I am in the lead as we emerge from a dark and magnificent section of tight narrows in Paradiso Canyon (our second descent of the day). As we round a bend into the open sun I see other people clustered around the top of a drop going back into the darkness. The unexpectedness of seeing people outside our own party in this pristine and rugged wilderness is almost jarring. Then I recognize several familiar faces.

Earlier that day…

Our group of five is now six as Brian joined us late the night before. Another two canyons on the docket for today, finishing off the four that make up the Dantes’. We survived the depths of hell the day before and find ourselves in Purgatory en route to Paradiso.

Eric raps.

Purgatory Canyon, 3AIII
Glen Canyon National Recreation Area


Purgatory is considerably easier than Inferno and Limbo, but still quite pleasant. To be completely honest with you, even with photos, its detail are buried in my sub-conscious. Maybe its because the challenges were comparatively subdued. Perhaps what I recall the most, the beauty of the place aside, is my growing concern that I will have any pants left for the drive home. My first pair has been decimated, rubbed to what doesn’t even resemble pants by Good Day Jim, Inferno and Limbo. My fresh second pair split laterally across a seam on the backside, on a down climb early  in this canyon. Providing fodder for laughter with my canyon partners we make our way through the narrows and interesting rappels, some with tricky starts. (Future parties, please set anchors long enough as these drops could easily be scarred with rope grooves). We emerge. Mark lays down on his belly and slurps up water from a pothole with a Life Straw. The same route as the previous to the top of the system. Third time is still a charm. A quick lunch and into Paradiso.

Mike has to get low to squeeze through a restriction.

Paradiso Canyon, 4AIII
Glen Canyon National Recreation Area


True to its name Paradiso is magnificent. We journey through super tight narrows that sometimes require you off the ground and other times to the ground crawling on all fours to pass a restriction. The narrows are sustained with occasional breaks. We are having a blast inside an isolated bubble of excitement and beauty when we emerge from a tight section. Maybe our own giddiness drowned out their voices but as we round a bend without hearing them we see another group.

This is the first time I am meeting Jenny and Ram in person though I have corresponded on an off with both of them over the last several years. Jenny was a part of first descents dating back to the early 1980s, (I was literally still in diapers at the time) including some of the toughest canyons of the Colorado Plateau such as Kaleidoscope, more commonly referred to as Choprock Canyon and Poe Canyon.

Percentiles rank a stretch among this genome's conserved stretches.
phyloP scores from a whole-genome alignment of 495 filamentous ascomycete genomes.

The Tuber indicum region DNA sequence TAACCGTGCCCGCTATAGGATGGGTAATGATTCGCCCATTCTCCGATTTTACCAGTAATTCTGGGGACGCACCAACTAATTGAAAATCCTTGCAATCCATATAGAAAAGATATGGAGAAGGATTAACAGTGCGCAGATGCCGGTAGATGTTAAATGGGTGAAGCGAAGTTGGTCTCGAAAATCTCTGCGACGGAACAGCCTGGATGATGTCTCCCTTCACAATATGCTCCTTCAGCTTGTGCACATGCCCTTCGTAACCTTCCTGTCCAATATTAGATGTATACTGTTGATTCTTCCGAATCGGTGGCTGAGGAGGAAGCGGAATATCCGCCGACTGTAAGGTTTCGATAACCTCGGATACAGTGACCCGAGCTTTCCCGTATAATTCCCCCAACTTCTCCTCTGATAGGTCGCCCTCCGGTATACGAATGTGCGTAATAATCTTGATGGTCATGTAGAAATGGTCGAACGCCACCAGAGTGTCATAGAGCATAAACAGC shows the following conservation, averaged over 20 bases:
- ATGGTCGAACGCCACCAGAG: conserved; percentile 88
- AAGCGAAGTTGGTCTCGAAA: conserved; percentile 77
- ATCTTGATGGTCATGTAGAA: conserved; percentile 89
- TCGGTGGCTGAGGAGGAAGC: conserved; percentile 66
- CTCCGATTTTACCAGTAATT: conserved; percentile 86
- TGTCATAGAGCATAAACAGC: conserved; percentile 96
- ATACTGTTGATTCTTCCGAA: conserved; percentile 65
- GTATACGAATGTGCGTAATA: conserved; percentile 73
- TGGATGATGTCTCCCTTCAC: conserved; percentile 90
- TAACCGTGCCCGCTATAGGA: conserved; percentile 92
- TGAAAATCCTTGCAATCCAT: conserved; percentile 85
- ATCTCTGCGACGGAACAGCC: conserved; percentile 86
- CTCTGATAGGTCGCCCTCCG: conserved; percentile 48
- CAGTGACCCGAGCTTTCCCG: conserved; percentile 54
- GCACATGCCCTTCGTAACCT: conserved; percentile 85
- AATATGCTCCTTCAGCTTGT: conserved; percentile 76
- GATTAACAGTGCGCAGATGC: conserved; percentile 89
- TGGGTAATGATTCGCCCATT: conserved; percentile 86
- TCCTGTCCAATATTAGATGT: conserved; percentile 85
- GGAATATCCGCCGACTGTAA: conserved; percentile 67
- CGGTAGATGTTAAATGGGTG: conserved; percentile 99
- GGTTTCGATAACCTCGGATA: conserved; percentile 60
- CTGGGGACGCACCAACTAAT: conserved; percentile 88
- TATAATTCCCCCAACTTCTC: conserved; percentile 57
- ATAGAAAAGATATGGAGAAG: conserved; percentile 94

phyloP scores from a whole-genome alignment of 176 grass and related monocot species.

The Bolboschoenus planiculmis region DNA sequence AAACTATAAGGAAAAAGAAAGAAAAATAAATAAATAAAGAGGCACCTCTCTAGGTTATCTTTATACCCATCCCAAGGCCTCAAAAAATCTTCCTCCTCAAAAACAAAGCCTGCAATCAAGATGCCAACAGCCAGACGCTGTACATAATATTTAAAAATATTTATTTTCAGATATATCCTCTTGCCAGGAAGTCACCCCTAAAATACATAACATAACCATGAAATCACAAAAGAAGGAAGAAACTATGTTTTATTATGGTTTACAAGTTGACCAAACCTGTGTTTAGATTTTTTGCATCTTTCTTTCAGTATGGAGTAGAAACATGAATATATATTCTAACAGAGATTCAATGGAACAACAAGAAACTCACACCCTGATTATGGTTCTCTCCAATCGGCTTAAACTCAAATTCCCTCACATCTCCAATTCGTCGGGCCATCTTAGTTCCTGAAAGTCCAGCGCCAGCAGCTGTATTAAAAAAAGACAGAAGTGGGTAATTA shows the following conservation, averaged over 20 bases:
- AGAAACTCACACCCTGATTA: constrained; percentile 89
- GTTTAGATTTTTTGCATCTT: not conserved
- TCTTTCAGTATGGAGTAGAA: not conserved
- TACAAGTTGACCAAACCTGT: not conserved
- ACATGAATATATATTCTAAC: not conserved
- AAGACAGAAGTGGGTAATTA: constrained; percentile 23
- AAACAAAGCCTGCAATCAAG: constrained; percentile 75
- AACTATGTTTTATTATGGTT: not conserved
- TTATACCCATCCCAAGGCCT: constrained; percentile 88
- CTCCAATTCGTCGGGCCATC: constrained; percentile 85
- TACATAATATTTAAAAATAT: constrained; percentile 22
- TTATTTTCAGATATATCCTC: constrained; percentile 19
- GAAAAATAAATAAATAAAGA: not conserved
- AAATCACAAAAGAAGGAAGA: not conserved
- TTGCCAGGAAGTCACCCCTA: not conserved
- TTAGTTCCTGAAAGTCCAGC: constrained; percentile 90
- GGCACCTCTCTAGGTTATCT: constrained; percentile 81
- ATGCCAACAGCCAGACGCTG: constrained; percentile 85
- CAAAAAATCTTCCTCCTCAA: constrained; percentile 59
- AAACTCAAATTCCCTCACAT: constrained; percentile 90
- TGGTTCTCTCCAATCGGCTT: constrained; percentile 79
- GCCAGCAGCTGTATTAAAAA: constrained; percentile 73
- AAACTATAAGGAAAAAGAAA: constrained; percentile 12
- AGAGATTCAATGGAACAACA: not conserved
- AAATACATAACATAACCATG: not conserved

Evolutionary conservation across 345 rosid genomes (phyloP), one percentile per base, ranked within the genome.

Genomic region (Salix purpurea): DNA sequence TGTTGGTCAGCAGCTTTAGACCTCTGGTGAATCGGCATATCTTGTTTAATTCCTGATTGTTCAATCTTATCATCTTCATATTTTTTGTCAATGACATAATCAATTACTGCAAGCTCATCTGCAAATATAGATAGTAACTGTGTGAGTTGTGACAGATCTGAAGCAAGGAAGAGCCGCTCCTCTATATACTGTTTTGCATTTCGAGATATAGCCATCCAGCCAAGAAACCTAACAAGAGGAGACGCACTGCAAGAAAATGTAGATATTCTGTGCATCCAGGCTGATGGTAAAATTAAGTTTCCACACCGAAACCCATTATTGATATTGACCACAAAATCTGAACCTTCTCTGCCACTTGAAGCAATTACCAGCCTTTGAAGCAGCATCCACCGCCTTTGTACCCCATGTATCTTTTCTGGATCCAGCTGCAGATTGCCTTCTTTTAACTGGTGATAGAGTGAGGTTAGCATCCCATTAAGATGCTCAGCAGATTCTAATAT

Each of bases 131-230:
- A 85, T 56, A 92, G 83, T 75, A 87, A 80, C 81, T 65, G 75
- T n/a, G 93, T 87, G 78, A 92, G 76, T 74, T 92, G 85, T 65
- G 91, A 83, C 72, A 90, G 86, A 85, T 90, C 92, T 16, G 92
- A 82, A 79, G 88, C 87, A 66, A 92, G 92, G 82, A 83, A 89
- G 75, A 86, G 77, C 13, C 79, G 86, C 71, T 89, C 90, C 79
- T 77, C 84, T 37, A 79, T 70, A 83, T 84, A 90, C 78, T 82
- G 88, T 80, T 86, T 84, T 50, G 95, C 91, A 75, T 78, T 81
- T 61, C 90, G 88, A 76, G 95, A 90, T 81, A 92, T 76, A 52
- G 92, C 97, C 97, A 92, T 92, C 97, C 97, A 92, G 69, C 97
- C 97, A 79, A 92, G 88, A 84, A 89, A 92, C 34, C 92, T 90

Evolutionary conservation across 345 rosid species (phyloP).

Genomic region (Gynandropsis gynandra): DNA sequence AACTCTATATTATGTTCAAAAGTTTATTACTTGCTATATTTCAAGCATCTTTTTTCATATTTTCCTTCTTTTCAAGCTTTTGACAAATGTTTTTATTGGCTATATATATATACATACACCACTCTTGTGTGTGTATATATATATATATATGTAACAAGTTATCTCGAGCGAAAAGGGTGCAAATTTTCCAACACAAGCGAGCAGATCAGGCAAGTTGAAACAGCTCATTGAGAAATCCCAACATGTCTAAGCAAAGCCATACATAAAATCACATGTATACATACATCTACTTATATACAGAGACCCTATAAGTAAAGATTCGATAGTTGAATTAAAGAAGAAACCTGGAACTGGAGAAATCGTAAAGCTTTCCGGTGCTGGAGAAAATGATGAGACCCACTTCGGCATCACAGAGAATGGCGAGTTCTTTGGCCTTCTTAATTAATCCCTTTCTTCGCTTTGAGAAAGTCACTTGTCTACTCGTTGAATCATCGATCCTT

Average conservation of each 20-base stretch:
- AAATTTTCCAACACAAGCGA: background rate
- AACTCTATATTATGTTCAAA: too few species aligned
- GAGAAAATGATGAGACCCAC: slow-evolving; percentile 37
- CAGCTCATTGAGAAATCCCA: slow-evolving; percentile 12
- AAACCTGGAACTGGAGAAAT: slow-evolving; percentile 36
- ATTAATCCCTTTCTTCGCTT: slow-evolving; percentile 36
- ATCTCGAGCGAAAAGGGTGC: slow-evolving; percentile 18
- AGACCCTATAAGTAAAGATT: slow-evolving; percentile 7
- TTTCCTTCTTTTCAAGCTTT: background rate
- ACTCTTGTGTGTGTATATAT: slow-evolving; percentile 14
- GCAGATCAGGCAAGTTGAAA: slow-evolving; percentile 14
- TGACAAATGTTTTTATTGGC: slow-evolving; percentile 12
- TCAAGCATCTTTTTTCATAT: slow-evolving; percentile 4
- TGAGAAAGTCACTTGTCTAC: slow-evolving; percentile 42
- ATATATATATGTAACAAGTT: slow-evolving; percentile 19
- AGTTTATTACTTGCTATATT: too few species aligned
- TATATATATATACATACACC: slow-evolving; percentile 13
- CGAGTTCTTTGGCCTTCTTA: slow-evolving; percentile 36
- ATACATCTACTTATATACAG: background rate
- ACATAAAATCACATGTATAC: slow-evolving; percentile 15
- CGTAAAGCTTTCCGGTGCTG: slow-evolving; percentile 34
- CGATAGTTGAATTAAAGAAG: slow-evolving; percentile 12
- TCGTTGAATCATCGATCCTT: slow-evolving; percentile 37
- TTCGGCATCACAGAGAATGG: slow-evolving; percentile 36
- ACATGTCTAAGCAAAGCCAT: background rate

I don’t think it would be a mischaracterization to say that many would consider Ram the patriarch of southern Utah canyoneering. Perhaps even more significant than his dozens (maybe hundreds of first descents) during intense 14-21 day canyoneering forays over decades, is the manner with which he has brought the canyoneering community together. Through both the digital world and the one in flesh and blood, Ram has been a foundation in this adventure sport in our corner of the world: innovating techniques, organizing trips and festivals, sharing information, commenting and leading. It was special to finally meet him and even more special to meet him  inside one of the places that he was there to discover in 2005. It’s physical appearance aside, this really is a small world.

Ram shares history with a captive audience.

Our group makes small talk with their group of seven as they negotiate a drop. Also amongst them a skinny pre-teen named Justin. He seems to be handling himself quite well. After they are all down and back into the darkness, we give them space laying on our backs in the sand, soaking in the sun. We can hear them down canyon negotiating a second obstacle. After awhile we drop down and take a peek to what is below. We find stunning beauty. Sandstone fins and waves sculpted by the artist, Father Time, with his assistants, wind and water. Nobody else is capable of such a masterpiece. Not wanting to breath down the necks of Ram’s group we don’t continue down canyon and soak it in. We can’t see them but hear them working an obstacle. For maybe 20 minutes nothing moves but our heads and necks turning to study the beauty. It is not often to just sit in such places for any kind of sustained time.